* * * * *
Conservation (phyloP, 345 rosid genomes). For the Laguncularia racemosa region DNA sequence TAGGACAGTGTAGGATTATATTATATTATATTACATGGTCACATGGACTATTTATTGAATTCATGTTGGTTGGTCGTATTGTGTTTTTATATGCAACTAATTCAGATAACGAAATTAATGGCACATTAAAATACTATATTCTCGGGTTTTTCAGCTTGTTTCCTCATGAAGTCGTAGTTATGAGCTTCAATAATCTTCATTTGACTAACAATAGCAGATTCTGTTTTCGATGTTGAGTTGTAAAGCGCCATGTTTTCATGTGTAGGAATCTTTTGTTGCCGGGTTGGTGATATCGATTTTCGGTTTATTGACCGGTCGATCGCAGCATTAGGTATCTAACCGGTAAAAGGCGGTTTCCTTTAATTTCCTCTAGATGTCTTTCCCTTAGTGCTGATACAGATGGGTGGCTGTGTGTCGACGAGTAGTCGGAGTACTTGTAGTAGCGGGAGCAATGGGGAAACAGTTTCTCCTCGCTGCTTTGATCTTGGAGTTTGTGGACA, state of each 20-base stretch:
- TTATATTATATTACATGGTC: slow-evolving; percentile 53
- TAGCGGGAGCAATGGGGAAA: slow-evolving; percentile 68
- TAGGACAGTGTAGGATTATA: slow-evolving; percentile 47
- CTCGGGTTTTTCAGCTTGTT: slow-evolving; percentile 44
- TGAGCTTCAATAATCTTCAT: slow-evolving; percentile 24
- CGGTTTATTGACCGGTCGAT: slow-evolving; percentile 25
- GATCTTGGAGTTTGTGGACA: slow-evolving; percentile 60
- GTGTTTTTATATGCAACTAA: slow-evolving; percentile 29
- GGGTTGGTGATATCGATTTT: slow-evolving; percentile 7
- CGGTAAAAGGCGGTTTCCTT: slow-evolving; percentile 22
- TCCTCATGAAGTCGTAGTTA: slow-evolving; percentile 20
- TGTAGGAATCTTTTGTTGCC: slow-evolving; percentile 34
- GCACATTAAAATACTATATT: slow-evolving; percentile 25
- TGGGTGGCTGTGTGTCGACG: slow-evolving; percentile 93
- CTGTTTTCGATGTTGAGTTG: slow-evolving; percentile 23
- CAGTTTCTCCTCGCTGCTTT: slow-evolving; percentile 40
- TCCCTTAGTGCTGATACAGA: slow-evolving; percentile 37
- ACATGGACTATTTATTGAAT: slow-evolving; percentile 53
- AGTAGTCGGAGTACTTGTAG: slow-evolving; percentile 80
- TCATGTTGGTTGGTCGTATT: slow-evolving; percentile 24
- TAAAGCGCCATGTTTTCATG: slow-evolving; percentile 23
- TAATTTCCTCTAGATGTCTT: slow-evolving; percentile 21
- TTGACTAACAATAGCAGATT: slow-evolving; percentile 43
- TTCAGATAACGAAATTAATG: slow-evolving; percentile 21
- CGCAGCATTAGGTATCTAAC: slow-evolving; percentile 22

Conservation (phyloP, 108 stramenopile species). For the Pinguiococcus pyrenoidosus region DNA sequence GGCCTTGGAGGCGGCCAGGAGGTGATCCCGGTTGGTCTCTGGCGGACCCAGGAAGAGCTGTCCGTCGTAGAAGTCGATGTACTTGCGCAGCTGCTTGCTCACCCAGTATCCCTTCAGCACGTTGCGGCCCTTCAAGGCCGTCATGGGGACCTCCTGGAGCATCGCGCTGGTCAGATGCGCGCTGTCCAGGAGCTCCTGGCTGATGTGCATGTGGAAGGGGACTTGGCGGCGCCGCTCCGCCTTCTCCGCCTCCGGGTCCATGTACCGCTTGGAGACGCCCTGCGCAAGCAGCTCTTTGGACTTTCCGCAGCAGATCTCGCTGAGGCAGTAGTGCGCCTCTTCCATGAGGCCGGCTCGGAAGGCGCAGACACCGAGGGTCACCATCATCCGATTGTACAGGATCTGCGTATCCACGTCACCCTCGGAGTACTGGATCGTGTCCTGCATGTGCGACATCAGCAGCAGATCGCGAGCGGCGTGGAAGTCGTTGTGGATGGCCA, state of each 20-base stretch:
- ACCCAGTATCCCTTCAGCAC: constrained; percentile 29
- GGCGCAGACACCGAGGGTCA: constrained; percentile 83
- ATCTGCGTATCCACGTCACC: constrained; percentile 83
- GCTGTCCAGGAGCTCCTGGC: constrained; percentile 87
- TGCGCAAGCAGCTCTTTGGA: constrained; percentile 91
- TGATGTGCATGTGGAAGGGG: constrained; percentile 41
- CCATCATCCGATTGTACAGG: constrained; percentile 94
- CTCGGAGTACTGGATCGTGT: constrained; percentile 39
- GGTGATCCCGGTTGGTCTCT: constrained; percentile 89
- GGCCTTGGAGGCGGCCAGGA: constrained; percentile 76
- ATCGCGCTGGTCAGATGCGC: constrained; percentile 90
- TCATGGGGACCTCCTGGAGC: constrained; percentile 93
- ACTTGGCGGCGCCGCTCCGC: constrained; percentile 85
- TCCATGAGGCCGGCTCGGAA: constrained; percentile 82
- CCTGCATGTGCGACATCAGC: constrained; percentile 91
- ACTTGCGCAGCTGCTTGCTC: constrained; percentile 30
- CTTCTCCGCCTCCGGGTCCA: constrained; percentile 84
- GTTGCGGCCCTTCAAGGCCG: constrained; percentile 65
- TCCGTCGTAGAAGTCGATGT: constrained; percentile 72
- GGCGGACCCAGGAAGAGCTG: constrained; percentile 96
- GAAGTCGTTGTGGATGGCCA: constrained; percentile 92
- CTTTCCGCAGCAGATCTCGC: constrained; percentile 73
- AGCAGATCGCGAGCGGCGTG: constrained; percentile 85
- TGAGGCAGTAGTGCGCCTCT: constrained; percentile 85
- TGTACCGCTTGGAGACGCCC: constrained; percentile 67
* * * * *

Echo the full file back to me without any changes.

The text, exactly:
Conservation (phyloP, 345 rosid genomes). For the Laguncularia racemosa region DNA sequence TAGGACAGTGTAGGATTATATTATATTATATTACATGGTCACATGGACTATTTATTGAATTCATGTTGGTTGGTCGTATTGTGTTTTTATATGCAACTAATTCAGATAACGAAATTAATGGCACATTAAAATACTATATTCTCGGGTTTTTCAGCTTGTTTCCTCATGAAGTCGTAGTTATGAGCTTCAATAATCTTCATTTGACTAACAATAGCAGATTCTGTTTTCGATGTTGAGTTGTAAAGCGCCATGTTTTCATGTGTAGGAATCTTTTGTTGCCGGGTTGGTGATATCGATTTTCGGTTTATTGACCGGTCGATCGCAGCATTAGGTATCTAACCGGTAAAAGGCGGTTTCCTTTAATTTCCTCTAGATGTCTTTCCCTTAGTGCTGATACAGATGGGTGGCTGTGTGTCGACGAGTAGTCGGAGTACTTGTAGTAGCGGGAGCAATGGGGAAACAGTTTCTCCTCGCTGCTTTGATCTTGGAGTTTGTGGACA, state of each 20-base stretch:
- TTATATTATATTACATGGTC: slow-evolving; percentile 53
- TAGCGGGAGCAATGGGGAAA: slow-evolving; percentile 68
- TAGGACAGTGTAGGATTATA: slow-evolving; percentile 47
- CTCGGGTTTTTCAGCTTGTT: slow-evolving; percentile 44
- TGAGCTTCAATAATCTTCAT: slow-evolving; percentile 24
- CGGTTTATTGACCGGTCGAT: slow-evolving; percentile 25
- GATCTTGGAGTTTGTGGACA: slow-evolving; percentile 60
- GTGTTTTTATATGCAACTAA: slow-evolving; percentile 29
- GGGTTGGTGATATCGATTTT: slow-evolving; percentile 7
- CGGTAAAAGGCGGTTTCCTT: slow-evolving; percentile 22
- TCCTCATGAAGTCGTAGTTA: slow-evolving; percentile 20
- TGTAGGAATCTTTTGTTGCC: slow-evolving; percentile 34
- GCACATTAAAATACTATATT: slow-evolving; percentile 25
- TGGGTGGCTGTGTGTCGACG: slow-evolving; percentile 93
- CTGTTTTCGATGTTGAGTTG: slow-evolving; percentile 23
- CAGTTTCTCCTCGCTGCTTT: slow-evolving; percentile 40
- TCCCTTAGTGCTGATACAGA: slow-evolving; percentile 37
- ACATGGACTATTTATTGAAT: slow-evolving; percentile 53
- AGTAGTCGGAGTACTTGTAG: slow-evolving; percentile 80
- TCATGTTGGTTGGTCGTATT: slow-evolving; percentile 24
- TAAAGCGCCATGTTTTCATG: slow-evolving; percentile 23
- TAATTTCCTCTAGATGTCTT: slow-evolving; percentile 21
- TTGACTAACAATAGCAGATT: slow-evolving; percentile 43
- TTCAGATAACGAAATTAATG: slow-evolving; percentile 21
- CGCAGCATTAGGTATCTAAC: slow-evolving; percentile 22

Conservation (phyloP, 108 stramenopile species). For the Pinguiococcus pyrenoidosus region DNA sequence GGCCTTGGAGGCGGCCAGGAGGTGATCCCGGTTGGTCTCTGGCGGACCCAGGAAGAGCTGTCCGTCGTAGAAGTCGATGTACTTGCGCAGCTGCTTGCTCACCCAGTATCCCTTCAGCACGTTGCGGCCCTTCAAGGCCGTCATGGGGACCTCCTGGAGCATCGCGCTGGTCAGATGCGCGCTGTCCAGGAGCTCCTGGCTGATGTGCATGTGGAAGGGGACTTGGCGGCGCCGCTCCGCCTTCTCCGCCTCCGGGTCCATGTACCGCTTGGAGACGCCCTGCGCAAGCAGCTCTTTGGACTTTCCGCAGCAGATCTCGCTGAGGCAGTAGTGCGCCTCTTCCATGAGGCCGGCTCGGAAGGCGCAGACACCGAGGGTCACCATCATCCGATTGTACAGGATCTGCGTATCCACGTCACCCTCGGAGTACTGGATCGTGTCCTGCATGTGCGACATCAGCAGCAGATCGCGAGCGGCGTGGAAGTCGTTGTGGATGGCCA, state of each 20-base stretch:
- ACCCAGTATCCCTTCAGCAC: constrained; percentile 29
- GGCGCAGACACCGAGGGTCA: constrained; percentile 83
- ATCTGCGTATCCACGTCACC: constrained; percentile 83
- GCTGTCCAGGAGCTCCTGGC: constrained; percentile 87
- TGCGCAAGCAGCTCTTTGGA: constrained; percentile 91
- TGATGTGCATGTGGAAGGGG: constrained; percentile 41
- CCATCATCCGATTGTACAGG: constrained; percentile 94
- CTCGGAGTACTGGATCGTGT: constrained; percentile 39
- GGTGATCCCGGTTGGTCTCT: constrained; percentile 89
- GGCCTTGGAGGCGGCCAGGA: constrained; percentile 76
- ATCGCGCTGGTCAGATGCGC: constrained; percentile 90
- TCATGGGGACCTCCTGGAGC: constrained; percentile 93
- ACTTGGCGGCGCCGCTCCGC: constrained; percentile 85
- TCCATGAGGCCGGCTCGGAA: constrained; percentile 82
- CCTGCATGTGCGACATCAGC: constrained; percentile 91
- ACTTGCGCAGCTGCTTGCTC: constrained; percentile 30
- CTTCTCCGCCTCCGGGTCCA: constrained; percentile 84
- GTTGCGGCCCTTCAAGGCCG: constrained; percentile 65
- TCCGTCGTAGAAGTCGATGT: constrained; percentile 72
- GGCGGACCCAGGAAGAGCTG: constrained; percentile 96
- GAAGTCGTTGTGGATGGCCA: constrained; percentile 92
- CTTTCCGCAGCAGATCTCGC: constrained; percentile 73
- AGCAGATCGCGAGCGGCGTG: constrained; percentile 85
- TGAGGCAGTAGTGCGCCTCT: constrained; percentile 85
- TGTACCGCTTGGAGACGCCC: constrained; percentile 67